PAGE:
What makes a music club special is the feeling that anything can happen, and that expectation was totally vindicated by a cameo by CB of jazz-hop veterans Alphabet Soup, who rocked an energetic freestyle rhyme that got the crowd into it. Another special moment happened when a guest trumpeter–i didn’t catch his name–sat in and added some brassy punch to the Aahkesstra’s vibe. Though it’s technically a “new” venue, Leo’s has a bit of an old-timey feel to it. I wouldn’t be surprised if it becomes a go-to spot for bands with enough of a following to sell out a small-to-medium venue. And it’s a no-brainer as a drop-in place to catch a show and check out the crowd for Temescalians, who have long lacked a neighborhood live music club.
Moving right along, how does one even explain Birdland to someone who’s never been there? Let’s try: jazz space, blues space, salsa space, flamenco space, comfy feel, great ambience, low-key vibe. That’s for starters. Oh yeah, the walls are lined with birdhouses everywhere, and there’s a hookah lounge in the back. A former speakeasy gone legit, the Birdland Jazzista Social Club is probably the best new live venue in Oakland, in spite of itself.
Remember those special moments I talked about, awhile back? In just a few weeks, I’ve seen jazz guitarist Terrence Brewer, the debut of the monthly Oakland Flamenco Sessions with guest cantor MC Rai, and Chilean emcee Ana Tijoux with her live band. That’s a lot of heat for just one venue. Every weekend, the venue hosts two full programs of live entertainment, and they’ve just added a Salsa program (“Salssista”) on Sundays. There are also classes and workshops, with more TBA.
But the best part of Birdland is the effect it’s had on the neighborhood. Jazzista #1 “Birdman” Mike Parayno, aka “Kuya Meng” and his team of volunteers have helped to organize several other venues in the neighborhood — including Marcus Books and the MLK Cafe — to create a pop-up arts district, with plans to hold a monthly festival. That’s creative placemaking at its best. Since the venue is at present a private club and BYOB spot, holding a BJSC membership card even gets you a discount at the two local liquor stores – that’s called going the extra mile.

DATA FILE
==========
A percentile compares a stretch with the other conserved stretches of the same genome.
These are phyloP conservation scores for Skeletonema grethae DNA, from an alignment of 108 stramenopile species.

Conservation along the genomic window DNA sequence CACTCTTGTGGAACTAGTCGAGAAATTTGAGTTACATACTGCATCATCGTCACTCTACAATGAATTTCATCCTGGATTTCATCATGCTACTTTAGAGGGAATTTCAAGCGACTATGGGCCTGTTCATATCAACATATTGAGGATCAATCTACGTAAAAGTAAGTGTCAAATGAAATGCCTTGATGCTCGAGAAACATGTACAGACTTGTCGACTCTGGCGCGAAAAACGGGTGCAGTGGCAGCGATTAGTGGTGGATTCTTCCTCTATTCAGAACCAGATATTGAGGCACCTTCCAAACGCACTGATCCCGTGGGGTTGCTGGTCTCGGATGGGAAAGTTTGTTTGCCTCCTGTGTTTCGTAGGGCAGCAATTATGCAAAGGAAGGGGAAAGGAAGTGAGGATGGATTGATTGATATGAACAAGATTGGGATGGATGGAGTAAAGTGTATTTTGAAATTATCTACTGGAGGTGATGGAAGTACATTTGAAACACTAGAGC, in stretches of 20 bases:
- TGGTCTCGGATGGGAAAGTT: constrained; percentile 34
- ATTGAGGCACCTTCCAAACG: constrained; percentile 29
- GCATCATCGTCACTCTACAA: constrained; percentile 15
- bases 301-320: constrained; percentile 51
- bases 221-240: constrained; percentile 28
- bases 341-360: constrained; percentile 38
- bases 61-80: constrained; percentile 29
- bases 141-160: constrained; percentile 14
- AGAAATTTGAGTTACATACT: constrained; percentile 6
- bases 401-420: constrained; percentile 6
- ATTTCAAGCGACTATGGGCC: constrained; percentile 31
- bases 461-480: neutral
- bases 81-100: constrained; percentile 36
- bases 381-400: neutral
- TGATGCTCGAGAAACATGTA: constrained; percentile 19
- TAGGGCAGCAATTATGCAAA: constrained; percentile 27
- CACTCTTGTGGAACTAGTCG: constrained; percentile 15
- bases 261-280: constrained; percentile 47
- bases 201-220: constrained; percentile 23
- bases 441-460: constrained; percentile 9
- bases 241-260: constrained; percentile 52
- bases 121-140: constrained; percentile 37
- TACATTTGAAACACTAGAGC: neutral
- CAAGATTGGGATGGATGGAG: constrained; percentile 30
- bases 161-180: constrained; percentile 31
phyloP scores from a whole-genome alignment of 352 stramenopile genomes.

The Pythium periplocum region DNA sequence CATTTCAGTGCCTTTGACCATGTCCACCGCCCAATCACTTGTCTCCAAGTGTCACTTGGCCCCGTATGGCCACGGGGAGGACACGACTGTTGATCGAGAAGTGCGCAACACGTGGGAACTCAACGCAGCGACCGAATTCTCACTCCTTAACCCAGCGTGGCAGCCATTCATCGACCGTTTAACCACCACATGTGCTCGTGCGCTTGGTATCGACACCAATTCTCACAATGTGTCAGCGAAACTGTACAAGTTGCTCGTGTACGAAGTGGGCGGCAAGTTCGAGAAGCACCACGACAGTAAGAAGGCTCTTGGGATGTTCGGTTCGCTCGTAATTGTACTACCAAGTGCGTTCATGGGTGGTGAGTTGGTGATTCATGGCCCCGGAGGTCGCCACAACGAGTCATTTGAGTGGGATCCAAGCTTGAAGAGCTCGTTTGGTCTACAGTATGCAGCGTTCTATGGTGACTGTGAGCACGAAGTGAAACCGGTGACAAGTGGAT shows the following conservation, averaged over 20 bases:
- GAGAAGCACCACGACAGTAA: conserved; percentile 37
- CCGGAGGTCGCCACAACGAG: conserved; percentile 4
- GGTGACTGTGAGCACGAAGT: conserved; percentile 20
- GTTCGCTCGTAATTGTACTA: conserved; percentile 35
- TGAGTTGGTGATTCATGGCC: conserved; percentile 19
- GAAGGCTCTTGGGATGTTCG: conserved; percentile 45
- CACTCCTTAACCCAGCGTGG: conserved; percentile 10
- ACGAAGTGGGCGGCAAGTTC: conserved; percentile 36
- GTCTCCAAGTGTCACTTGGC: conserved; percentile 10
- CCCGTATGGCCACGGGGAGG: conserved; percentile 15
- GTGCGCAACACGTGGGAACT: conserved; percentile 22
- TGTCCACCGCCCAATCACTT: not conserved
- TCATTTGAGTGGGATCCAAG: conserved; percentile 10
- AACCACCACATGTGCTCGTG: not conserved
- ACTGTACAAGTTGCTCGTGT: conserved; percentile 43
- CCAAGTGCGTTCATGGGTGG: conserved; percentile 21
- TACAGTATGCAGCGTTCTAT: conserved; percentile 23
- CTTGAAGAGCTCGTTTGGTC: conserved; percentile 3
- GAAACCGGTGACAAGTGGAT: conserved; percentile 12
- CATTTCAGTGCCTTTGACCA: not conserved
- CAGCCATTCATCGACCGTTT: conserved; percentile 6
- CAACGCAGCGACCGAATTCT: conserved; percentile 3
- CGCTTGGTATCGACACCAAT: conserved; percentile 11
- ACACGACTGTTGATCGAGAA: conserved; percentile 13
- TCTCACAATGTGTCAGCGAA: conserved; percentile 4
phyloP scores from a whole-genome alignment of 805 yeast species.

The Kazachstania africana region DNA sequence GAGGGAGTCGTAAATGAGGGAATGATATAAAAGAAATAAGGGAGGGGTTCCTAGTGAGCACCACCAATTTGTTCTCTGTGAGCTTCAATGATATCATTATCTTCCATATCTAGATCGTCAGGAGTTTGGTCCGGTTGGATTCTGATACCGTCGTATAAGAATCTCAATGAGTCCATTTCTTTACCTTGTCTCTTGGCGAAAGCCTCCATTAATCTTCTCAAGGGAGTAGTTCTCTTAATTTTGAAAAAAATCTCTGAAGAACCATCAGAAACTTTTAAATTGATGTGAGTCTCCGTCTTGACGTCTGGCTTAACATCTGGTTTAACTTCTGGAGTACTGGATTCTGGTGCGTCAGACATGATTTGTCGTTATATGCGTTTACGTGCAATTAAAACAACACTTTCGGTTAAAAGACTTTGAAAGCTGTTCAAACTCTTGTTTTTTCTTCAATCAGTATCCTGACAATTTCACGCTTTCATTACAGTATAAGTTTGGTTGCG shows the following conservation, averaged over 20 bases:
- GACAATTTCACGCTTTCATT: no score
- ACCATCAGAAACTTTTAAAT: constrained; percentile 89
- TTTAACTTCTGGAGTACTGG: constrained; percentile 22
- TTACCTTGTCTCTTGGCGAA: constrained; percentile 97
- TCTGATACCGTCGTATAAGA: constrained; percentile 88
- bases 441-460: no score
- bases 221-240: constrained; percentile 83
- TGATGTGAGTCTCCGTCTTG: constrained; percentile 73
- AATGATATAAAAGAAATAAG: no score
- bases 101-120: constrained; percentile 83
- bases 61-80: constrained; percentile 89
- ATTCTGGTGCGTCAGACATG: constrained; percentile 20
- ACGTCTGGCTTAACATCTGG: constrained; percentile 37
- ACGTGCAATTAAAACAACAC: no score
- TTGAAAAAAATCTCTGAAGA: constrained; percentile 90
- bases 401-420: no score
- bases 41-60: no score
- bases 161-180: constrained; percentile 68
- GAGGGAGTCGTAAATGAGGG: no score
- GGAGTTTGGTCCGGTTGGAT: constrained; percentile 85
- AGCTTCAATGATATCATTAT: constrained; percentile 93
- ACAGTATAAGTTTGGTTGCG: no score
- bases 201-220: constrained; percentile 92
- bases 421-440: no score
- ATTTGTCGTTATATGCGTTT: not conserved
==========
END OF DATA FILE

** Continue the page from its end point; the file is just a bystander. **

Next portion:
Having said that, in the interests of full disclosure, I should also note that I am the official Birdland photographer and have known the Birdman for fifteen years; also, my girlfriend is the promoter of the Oakland Flamenco Sessions. But BJSC clearly stands on its own merits: its move to its new nest accumulated an armful of positive press without Oakulture stoking the fire, and positive press around the cultural arts is exactly what Oakland needs more of, especially in parts of town which are not Uptown.
It wasn’t that long ago that nighttime robberies were common a few blocks down at the legendary Eli’s Mile High Club, which happens to be in “Ghosttown,” and has turned into primarily a punk/indie rock spot (with an in-house tattoo parlor) under current ownership. While MLK Ave can still be sketchy late at night, Birdland—which is just north of the Ghosttown “border”—has brought authentic blues and jazz back into the area, and even has a tuk tuk-style shuttle for patrons using BART (just two blocks away). With every week that passes, it seems to become more a part of the cultural fabric of the neighborhood, and a good example of organic development fueled by culture-keepers – as opposed to inorganic gentrification fueled by developers.